Easter Thursday, 16th April 2020

When we celebrate Easter, we are really standing in the middle of a second ‘Big Bang’, a tumultuous surge of divine energy as fiery and as intense as the very beginning of the universe. What a recent writer wonderfully calls ‘the fire in the equations’ (Kitty Ferguson 2004), the energy in the mathematical and physical structure of things, is here at Easter, and when in the recent ceremonies of the night before Easter we light a bonfire and bless it and light candles from it, we may well think of the first words of God in Genesis, ‘Let there be light!’ On Easter Eve, we begin the reading with the story of creation itself, because that is what we are now witnessing, the creative power re-establishing the whole world.

Rowan Williams: Tokens of Trust  p95

There may be a clue there to what we mean by ‘spiritual communion’ as we celebrate Christ as Risen in this our upper room, hidden from the world, in ways that the world might consider arcane and irrelevant. Luke could just as well have said in his recounting of the story of the healing of the man born blind, Now I know, brothers, that neither you nor your leaders had any idea what we were really doing rather than in what they were really doing when they crucified Christ, though of course it means this too. For what Peter and John are doing is not merely of local interest but demonstrating God’s creative power re-establishing the whole world as Rowan Williams so creatively puts it. Peter then goes on to explain this in terms that re-establish Israel, too, as significant for all:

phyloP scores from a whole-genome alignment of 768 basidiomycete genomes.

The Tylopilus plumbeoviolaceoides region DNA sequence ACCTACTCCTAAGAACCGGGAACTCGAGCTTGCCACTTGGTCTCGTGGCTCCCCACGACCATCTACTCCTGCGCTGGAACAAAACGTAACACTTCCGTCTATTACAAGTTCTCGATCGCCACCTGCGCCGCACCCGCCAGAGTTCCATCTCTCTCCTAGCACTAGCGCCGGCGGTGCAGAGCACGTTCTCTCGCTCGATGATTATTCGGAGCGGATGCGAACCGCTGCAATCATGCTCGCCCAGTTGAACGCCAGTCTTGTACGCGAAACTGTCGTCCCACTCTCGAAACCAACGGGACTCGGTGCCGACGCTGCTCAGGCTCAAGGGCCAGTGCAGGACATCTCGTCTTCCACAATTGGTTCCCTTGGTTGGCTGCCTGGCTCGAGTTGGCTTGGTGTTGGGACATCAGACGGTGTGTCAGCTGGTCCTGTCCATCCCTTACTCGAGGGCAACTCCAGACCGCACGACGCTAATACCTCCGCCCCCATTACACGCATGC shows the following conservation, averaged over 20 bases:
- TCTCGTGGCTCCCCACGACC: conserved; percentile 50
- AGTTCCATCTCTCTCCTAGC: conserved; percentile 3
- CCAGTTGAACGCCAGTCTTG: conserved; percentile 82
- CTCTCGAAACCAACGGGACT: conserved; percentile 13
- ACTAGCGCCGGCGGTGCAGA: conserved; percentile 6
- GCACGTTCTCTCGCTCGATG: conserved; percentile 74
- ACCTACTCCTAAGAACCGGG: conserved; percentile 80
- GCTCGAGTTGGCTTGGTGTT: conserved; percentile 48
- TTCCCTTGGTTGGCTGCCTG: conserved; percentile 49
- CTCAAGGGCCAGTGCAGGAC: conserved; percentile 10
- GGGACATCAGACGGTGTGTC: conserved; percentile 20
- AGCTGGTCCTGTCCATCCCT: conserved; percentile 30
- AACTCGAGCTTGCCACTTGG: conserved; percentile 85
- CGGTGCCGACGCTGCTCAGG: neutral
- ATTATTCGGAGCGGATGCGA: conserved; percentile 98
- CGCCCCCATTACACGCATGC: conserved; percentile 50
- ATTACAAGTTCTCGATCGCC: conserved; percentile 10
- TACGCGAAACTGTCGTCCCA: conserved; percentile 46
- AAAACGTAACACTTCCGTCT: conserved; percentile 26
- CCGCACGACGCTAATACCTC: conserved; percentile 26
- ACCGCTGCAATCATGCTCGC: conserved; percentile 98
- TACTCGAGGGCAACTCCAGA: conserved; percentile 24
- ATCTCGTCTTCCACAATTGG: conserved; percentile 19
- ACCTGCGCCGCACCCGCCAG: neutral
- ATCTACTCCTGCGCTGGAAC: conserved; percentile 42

You are the heirs of the prophets, the heirs of the covenant God made with our   ancestors when he told Abraham: in your offspring all the families of the earth will be blessed.

Yesterday’s two disciples are brought back to Jerusalem by their meeting with Jesus because it is from there that this conflagration of God’s renewing Spirit will spread out to the whole world, as they must wait there for Jesus, in a sense, to re-commission them and send them out in the power of his Spirit.

So you see how it is written that the Christ must suffer and on the third day rise from the dead, and that in his name, repentance for the forgiveness of sins would be preached to all the nations, beginning from Jerusalem. You are witnesses to this.

So we’d better enjoy this isolation while we can and not get too used to it – spiritual communion will only take us so far. It too cries out for incarnation.